March 22, 2014


'Where Does My Money Go?' Website Launched to Show Residents Their Daily/Annual Share of Municipal Taxes, Costs

Keywords: Civil Society / Local Issues Money NGO / Citizen 

Where Does My Money Go? Chigasaki version
Copyright Shonan Apps! All Rights Reserved.

Shonan Apps!, a group of software developers in Japan, unveiled on December 2, 2013, a new website titled "Where Does My Money Go? (Chigasaki version)." Based on the general account budget of the city of Chigasaki, in Kanagawa Prefecture, the website shows residents the amount of city taxes they pay, based on their income, and how the city spends the money on a day-to-day basis.

By selecting their household type and annual income, residents are given the total annual city taxes they pay and the daily tax amount, assuming that the person is a salary earner. The daily tax amount is divided into 13 categories, including expenses for social welfare, fire brigade, and education. Some categories have further breakdowns such as elementary school expense and general educational expense under the education category.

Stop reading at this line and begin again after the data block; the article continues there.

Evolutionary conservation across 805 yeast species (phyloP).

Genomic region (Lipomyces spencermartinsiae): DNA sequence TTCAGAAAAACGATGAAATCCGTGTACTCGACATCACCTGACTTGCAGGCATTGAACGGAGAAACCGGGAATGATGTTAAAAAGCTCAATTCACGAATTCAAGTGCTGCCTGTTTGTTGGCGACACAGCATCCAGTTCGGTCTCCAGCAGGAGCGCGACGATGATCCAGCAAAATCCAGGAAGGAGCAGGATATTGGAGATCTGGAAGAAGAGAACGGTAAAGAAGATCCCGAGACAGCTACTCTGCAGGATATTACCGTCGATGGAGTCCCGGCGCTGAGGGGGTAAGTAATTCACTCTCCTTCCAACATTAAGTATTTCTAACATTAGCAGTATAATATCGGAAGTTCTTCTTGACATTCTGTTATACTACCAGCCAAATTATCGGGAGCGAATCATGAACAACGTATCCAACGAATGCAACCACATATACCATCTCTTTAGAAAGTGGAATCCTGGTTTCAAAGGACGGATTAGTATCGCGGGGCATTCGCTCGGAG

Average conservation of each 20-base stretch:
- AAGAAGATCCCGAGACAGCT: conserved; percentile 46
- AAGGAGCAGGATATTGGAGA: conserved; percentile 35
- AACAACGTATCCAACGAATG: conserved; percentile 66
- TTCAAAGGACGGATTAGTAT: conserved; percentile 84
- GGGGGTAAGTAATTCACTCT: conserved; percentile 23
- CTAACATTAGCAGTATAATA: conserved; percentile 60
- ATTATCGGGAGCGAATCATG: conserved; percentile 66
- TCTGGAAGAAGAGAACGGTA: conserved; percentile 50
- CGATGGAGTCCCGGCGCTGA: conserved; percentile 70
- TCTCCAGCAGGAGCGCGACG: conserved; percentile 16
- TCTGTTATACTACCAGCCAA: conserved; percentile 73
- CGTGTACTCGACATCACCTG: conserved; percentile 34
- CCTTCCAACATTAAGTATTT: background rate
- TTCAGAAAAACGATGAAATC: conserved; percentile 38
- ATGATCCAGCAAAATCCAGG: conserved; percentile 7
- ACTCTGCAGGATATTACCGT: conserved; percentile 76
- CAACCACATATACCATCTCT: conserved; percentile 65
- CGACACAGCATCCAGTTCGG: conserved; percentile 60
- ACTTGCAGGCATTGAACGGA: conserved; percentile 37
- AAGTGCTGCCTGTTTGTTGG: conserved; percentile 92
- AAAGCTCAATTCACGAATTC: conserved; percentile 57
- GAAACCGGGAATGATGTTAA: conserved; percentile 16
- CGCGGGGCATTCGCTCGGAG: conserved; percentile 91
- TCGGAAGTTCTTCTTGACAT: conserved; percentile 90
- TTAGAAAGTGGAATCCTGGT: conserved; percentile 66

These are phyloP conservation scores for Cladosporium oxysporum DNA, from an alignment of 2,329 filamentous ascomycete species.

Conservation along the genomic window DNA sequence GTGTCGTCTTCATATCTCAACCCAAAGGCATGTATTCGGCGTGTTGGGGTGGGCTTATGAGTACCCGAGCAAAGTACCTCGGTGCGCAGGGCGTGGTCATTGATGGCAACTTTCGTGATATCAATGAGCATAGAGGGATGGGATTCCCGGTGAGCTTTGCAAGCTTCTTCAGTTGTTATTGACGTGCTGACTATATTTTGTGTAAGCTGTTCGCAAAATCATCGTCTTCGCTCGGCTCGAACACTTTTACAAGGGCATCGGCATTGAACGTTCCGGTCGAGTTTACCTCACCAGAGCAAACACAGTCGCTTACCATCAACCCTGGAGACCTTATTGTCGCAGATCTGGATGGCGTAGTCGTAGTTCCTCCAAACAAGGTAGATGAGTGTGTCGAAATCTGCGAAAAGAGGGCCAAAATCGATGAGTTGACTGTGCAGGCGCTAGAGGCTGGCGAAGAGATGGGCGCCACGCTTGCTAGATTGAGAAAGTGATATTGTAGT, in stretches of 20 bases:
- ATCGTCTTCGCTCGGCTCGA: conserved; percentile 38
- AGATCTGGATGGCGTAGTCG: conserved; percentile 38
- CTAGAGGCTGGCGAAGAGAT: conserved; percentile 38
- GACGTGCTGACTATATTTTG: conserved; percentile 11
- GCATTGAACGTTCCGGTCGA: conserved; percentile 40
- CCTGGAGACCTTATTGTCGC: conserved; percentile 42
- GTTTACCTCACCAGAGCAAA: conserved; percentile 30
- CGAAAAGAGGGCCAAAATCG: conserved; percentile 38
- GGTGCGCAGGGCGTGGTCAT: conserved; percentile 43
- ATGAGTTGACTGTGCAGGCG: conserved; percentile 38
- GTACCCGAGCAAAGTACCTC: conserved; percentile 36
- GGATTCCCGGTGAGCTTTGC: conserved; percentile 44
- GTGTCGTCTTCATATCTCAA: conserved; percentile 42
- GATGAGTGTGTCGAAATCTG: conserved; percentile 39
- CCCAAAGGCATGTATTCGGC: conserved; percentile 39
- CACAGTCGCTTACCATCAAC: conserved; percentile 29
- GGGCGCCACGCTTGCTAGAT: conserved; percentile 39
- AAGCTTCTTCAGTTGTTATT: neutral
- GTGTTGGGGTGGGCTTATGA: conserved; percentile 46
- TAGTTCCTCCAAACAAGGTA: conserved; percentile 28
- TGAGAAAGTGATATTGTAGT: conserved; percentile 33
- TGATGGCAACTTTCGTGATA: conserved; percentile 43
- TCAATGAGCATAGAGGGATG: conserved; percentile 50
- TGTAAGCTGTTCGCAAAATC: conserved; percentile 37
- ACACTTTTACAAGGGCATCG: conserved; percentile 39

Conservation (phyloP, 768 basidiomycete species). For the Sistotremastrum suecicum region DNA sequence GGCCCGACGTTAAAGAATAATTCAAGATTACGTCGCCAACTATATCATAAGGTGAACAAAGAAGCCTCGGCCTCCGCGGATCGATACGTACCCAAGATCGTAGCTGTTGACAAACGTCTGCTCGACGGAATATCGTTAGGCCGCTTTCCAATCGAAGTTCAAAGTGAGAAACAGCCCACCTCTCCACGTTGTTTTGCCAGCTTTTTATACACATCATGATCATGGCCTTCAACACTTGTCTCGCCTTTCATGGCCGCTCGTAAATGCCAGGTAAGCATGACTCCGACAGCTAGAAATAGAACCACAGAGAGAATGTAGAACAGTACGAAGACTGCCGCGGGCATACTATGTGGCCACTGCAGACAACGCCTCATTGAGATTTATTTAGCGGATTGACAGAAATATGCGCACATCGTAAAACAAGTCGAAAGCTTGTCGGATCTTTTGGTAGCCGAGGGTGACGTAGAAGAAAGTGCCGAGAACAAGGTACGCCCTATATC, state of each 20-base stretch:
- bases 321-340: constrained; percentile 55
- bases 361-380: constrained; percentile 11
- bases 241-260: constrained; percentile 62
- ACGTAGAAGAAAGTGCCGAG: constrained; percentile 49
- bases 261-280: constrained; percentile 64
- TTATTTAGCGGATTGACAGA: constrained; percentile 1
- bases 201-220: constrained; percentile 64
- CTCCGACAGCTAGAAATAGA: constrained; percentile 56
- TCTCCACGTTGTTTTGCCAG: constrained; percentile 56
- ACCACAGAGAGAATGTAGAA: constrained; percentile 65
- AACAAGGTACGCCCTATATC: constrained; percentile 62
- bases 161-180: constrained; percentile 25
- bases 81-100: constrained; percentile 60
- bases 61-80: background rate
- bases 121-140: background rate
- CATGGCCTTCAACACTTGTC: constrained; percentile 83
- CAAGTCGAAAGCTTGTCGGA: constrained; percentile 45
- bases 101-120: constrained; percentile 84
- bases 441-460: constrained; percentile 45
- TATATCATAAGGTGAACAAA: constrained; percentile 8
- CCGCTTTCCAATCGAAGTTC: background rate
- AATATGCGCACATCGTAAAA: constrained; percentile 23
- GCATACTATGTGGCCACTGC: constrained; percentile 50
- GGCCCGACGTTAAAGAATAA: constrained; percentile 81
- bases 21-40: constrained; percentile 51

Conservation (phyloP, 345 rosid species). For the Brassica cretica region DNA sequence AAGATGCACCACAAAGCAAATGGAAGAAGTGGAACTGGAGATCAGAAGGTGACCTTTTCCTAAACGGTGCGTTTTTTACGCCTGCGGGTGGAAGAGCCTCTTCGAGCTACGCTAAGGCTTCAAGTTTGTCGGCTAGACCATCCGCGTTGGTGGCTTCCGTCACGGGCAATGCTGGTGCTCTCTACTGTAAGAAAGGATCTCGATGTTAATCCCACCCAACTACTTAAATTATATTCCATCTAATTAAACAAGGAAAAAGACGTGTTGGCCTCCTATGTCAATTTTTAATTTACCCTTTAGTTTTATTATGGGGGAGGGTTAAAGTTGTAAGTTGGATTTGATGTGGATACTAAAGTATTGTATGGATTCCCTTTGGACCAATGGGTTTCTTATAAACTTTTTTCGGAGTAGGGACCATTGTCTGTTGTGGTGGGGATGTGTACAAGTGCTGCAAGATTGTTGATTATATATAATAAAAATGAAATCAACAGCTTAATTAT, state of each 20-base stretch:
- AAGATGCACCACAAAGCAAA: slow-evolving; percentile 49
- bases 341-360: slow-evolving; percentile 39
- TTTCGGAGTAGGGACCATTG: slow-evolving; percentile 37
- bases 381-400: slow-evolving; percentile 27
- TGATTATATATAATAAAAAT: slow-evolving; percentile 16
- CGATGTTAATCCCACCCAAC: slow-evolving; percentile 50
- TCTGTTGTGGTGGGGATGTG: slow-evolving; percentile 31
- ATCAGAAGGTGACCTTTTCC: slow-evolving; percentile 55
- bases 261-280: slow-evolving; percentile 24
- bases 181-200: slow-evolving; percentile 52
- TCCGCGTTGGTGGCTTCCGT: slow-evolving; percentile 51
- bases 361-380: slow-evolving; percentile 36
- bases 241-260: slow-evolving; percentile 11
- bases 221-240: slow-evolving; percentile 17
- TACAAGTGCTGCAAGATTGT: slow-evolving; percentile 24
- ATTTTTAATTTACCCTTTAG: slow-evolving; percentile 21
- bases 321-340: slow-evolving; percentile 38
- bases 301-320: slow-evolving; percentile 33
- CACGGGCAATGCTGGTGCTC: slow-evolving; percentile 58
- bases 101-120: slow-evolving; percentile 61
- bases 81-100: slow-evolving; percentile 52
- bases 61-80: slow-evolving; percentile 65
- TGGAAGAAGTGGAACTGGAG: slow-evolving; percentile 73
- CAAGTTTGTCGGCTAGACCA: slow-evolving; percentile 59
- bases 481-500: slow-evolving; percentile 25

The project "Where does my money go?" was launched by volunteers in Japan, inspired by the "Where does my money go?" project first developed in the U.K. Its purpose is to help people better visualize the amount and usage of their tax money, utilizing the budget and closing account data released by municipalities, and aims to raise understanding and awareness of tax issues among residents by showing the correlation between the benefits and burdens of public services. The project team is now considering comparing tax amounts between more municipalities as well as countries.

Information on recreating the page is available on the website to allow anyone to create a site for any municipality. Shonan Apps! released the website, the version for Kamakura City on December 5, 2013, for Zushi City on December 14, and for Fujisawa City on January 19, 2014. Yokohama was the first city in Japan where such a website was created, and as of January 10, 2014, 69 municipalities were listed.